So in fact, with each line appended the StringBuffer has to create a copy of the complete internal Array which nearly doubles the required memory when appending the last line. Together with the UTF-16 representation this results in the observed memory demand.


Michael is right, when saying, that the internal buffer is not incremented in small portions - it roughly doubles in size each to you need more memory. But still, in the worst case, say the buffer needs to expand capacity just with the very last append, it creates a new array twice the size of the actual one - so in this case, for a moment you need roughly three times the amount of memory.

Anyway, I've learned the lesson: StringBuffer (and Builder) may cause unexpected OutOfMemory errors and I'll always initialize it with a size, at least when I have to store large Strings. Thanks for the question :)

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-1 not true; StringBuffer will double in size when the current size is insufficient, not in little increments. – Michael Borgwardt Jul 6 '09 at 22:39
@Andreas, I only have JDK 1.5 with me, but the public java doc says that capacity is increased to at least double, so I don't think they are changing that. Check the ensureCapacity method. It could be that you are misreading it. – Yishai Jul 6 '09 at 23:06
No, the difference is between the length of the abstract sequence of characters, which is of course increased exactly by hte number of characters appended, and the size of the underlying array, which may be much larger and is expanded in large steps to reduce the amount of copying. – Michael Borgwardt Jul 6 '09 at 23:26

At the last insert into the StringBuffer, you need three times the memory allocated, because the StringBuffer always expands by (size + 1) * 2 (which is already double because of unicode). So a 400GB file could require an allocation of 800GB * 3 == 2.4GB at the end of the inserts. It may be something less, that depends on exactly when the threshold is reached.

The suggestion to concatenate Strings rather than using a Buffer or Builder is in order here. There will be a lot of garbage collection and object creation (so it will be slow), but a much lower memory footprint.

[At Michael's prompting, I investigated this further, and concat wouldn't help here, as it copies the char buffer, so while it wouldn't require triple, it would require double the memory at the end.]

You could continue to use the Buffer (or better yet Builder in this case) if you know the maximum size of the file and initialize the size of the Buffer on creation and you are sure this method will only get called from one thread at a time.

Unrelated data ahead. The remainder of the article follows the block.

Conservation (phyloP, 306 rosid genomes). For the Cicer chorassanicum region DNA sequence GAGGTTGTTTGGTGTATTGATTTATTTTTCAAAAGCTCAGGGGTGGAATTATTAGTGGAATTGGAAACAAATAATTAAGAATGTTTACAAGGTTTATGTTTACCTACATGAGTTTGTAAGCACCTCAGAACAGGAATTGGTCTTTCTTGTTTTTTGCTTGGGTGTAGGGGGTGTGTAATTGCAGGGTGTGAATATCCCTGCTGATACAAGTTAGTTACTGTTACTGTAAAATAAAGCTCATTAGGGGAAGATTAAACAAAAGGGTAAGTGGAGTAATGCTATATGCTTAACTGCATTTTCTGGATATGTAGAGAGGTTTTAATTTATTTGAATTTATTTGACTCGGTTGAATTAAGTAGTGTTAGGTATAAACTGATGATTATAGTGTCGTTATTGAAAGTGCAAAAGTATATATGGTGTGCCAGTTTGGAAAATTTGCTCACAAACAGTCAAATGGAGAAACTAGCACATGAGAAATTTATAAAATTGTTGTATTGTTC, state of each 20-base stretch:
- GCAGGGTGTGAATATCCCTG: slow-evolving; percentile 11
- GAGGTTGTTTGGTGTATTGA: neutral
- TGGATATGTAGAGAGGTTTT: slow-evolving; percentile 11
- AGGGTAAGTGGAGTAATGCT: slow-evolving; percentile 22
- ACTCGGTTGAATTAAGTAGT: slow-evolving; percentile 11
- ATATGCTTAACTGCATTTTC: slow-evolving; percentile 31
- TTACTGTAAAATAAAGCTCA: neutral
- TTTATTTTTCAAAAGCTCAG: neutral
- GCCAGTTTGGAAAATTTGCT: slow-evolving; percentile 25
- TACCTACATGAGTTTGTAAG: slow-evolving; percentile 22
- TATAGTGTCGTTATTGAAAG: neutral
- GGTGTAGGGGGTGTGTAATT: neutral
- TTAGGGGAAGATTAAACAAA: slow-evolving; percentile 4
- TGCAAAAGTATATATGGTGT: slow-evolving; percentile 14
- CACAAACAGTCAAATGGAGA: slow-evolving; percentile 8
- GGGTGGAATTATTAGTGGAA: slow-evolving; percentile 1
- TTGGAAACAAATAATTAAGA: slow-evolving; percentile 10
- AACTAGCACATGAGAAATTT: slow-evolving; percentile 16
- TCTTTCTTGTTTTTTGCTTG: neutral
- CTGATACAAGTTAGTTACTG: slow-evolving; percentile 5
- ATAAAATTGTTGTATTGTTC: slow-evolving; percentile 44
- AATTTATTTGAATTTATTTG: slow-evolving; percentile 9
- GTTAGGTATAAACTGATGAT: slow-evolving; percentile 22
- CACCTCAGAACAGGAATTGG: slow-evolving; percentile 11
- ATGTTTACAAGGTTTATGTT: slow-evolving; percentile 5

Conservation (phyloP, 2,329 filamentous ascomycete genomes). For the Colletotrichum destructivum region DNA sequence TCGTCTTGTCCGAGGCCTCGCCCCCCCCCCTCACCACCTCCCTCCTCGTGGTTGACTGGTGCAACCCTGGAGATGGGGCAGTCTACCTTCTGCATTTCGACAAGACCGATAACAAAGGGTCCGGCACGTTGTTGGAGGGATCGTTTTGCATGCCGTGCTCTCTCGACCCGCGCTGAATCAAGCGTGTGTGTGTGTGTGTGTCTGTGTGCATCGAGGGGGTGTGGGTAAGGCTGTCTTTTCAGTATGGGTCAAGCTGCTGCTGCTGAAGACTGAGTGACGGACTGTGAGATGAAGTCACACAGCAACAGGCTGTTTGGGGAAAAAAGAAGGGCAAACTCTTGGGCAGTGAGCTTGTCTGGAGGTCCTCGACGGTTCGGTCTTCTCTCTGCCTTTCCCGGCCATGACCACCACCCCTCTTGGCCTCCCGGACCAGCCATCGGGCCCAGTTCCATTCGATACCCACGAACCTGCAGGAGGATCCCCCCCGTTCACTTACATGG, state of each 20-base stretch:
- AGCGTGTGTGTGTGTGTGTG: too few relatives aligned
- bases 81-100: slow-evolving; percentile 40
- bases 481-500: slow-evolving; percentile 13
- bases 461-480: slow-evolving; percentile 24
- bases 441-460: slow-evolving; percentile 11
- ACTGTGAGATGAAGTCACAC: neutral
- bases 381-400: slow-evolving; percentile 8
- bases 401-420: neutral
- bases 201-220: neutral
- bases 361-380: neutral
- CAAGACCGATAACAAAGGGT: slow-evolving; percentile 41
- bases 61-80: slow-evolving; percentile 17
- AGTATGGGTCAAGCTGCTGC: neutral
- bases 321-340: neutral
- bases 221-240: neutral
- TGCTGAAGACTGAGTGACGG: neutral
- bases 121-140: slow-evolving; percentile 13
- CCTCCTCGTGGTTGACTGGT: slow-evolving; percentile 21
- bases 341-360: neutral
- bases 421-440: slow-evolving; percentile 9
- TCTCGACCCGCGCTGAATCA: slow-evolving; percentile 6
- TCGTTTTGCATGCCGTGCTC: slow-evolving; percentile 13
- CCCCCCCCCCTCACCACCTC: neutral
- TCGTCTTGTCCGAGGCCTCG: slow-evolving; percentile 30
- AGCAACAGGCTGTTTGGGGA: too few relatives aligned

But really such an approach of loading such a large file into memory at once should only be done as a last resort.

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Wow, this question is generating a lot of downvotes on answers. But if you downvote, at least state why. – Yishai Jul 6 '09 at 22:43
Using string concatenation will take an INSANELY long time. Quite possibly years. No, I am not exaggerating. – Michael Borgwardt Jul 6 '09 at 22:52

I would suggest you use the OS file cache instead of copying the data into Java memory via characters and back to bytes again. If you re-read the file as required (perhaps transforming it as you go) it will be faster and very likely to be simpler

You need over 2 GB because 1 byte letters use char (2-bytes) in memory and when your StringBuffer resizes you need double that (to copy the old array to the larger new array) The new array is typically 50% larger so you need up to 6x the original file size. If the performance wasn't bad enough, you are using StringBuffer instead of StringBuilder which synchronizes every call when it is clearly not needed. (This only slows you down, but uses the same amount of memory)

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Others have explained why you're running out of memory. As to how to solve this problem, I'd suggest writing a custom FilterInputStream subclass. This class would read one line at a time, append the "\r\n" characters and buffer the result. Once the line has been read by the consumer of your FilterInputStream, you'd read another line. This way you'd only ever have one line in memory at a time.

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I also recommend checking out Commons IO FileUtils class for this. Specifically: You can also specify the encoding if you know you only are using ASCII.